Vampire’s Kiss (1988) Review

The movie that launched a million memes. There are compilation videos to be found of crazy moments of Nicholas Cage acting, and chances are that at least a couple of those scenes come from this movie. So, what is it all about? Cage plays a businessman, some executive – doesn’t really matter – and he goes to therapy because he believes that he is being visited by a vampire. He believes that he is being sucked dry, turned into a vampire, but it might just be all in his head.

Nicholas Cage is acting weird from the very beginning of the film. He uses a strange accent and does a very fake high-spirited laugh. Nowadays, his strange acting is an established fact, something many people have all sorts of opinions about. It is even said that Cage was really trying to do more than just being crazy. He was trying to push the envelope of what acting usually is, as an established, accepted form of art. He acts strange in quite serious films and his antics are always meant to be dramatic within the context of the film. In other words, he is not trying to be Jim Carrey. He is trying to be Nicholas Cage, and that is deliberately unlike any other actor.

And I find myself enjoying it a lot.

As Mr. Loew (Cage) is slowly losing his mind, he is also slowing becoming a bigger and bigger asshole. His behavior is mostly just bewildering, not only to his colleagues and the girl he is trying to date, but also to the audience. There isn’t really a character to root for, since he’s strange from the beginning, and that just makes the whole point of the film a mystery. Maybe there is a deeper point to it than just laughing about Cage being weird. The story might be a metaphor for porn addiction, for example.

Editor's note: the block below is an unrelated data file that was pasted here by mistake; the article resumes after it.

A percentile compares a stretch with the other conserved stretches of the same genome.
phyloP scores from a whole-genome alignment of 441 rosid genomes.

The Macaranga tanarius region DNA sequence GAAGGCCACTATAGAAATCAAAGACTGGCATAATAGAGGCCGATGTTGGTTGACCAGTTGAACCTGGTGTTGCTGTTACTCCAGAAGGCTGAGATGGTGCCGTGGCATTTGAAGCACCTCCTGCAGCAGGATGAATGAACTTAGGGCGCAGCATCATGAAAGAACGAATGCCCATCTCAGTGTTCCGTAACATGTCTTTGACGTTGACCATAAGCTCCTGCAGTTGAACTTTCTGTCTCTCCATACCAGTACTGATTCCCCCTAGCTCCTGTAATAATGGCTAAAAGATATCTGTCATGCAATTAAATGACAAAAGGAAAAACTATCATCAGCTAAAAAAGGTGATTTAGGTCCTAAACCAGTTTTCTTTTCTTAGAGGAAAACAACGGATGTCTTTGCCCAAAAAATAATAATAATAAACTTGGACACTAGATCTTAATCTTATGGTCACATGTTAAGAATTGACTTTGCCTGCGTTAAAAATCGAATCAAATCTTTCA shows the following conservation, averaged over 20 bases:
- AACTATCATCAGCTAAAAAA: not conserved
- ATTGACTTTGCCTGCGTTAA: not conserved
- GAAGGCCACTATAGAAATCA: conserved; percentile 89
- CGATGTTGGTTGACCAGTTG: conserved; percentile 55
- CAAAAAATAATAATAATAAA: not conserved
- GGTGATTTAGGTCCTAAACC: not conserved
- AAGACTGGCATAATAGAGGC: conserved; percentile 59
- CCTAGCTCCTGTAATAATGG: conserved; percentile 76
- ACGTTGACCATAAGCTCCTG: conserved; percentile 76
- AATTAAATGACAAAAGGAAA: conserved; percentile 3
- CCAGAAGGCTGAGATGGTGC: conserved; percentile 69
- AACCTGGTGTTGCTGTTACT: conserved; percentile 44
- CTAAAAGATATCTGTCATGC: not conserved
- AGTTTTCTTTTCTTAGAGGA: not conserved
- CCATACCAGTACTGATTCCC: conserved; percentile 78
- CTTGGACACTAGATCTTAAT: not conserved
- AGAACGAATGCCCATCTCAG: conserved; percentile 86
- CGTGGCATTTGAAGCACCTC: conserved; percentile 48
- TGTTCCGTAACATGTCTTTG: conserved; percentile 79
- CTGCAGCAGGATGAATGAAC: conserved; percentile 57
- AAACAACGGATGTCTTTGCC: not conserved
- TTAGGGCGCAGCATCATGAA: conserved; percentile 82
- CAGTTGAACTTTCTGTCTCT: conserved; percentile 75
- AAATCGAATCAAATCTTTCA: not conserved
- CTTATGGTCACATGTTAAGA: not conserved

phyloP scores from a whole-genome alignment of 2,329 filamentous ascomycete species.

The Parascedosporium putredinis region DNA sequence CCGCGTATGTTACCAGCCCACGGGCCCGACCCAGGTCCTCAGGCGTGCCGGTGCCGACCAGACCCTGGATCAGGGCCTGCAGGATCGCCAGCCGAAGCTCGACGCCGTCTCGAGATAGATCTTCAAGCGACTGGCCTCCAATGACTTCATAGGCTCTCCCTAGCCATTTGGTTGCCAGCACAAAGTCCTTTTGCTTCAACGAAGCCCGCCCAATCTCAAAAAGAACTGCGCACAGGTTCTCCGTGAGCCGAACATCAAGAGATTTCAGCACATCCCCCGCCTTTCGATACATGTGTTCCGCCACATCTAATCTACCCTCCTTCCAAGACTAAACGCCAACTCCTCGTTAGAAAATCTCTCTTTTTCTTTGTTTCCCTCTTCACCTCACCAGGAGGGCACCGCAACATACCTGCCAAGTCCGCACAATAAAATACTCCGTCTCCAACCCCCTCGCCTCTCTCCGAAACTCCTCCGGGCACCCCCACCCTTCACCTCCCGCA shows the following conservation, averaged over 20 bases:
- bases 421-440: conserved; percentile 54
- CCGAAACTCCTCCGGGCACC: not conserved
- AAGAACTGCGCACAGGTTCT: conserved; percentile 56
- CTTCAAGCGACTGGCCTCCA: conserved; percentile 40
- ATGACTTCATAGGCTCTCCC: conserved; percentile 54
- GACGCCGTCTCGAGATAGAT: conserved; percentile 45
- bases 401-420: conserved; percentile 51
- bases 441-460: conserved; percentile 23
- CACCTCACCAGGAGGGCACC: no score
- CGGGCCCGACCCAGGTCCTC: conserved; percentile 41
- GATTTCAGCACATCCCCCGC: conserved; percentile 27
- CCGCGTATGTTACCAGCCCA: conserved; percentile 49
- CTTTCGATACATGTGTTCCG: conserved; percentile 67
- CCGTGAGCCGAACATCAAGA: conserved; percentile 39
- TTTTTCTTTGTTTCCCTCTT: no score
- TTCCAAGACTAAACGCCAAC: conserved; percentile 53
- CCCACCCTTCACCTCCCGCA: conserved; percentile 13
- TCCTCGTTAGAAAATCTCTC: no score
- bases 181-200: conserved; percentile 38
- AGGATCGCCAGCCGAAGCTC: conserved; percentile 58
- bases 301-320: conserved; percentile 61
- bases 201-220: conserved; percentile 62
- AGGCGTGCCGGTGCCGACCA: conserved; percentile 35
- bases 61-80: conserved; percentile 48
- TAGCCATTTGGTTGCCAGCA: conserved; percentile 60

We enter definite black comedy territory as Cage’s condition worsens. He never really seems to turn into a vampire so it must all be in his head. This is where the movie gets divisive for viewers. Cage starts terrorizing a coworker, eats a cockroach, buys fake vampire teeth and does many more unusual and disturbing things. For a while, any message that the film had, like I speculated above, is gone, and the film is taken over by Cage doing a drunken Nosferatu impression.

But those little, tentative themes about love and addiction do crop up near the end. In general, Mr. Loew is surrounded by romantic couples. We see them in the background in all the places he visits, so love and loneliness do form a sort of rickety skeleton of a framework for the story, which is then filled in by Cage’s antics. The main goal was to shock the audience, and so I would recommend it to people who want to be shocked by Cage’s performances. He wanted to push himself here, but it is marketed for it as well.


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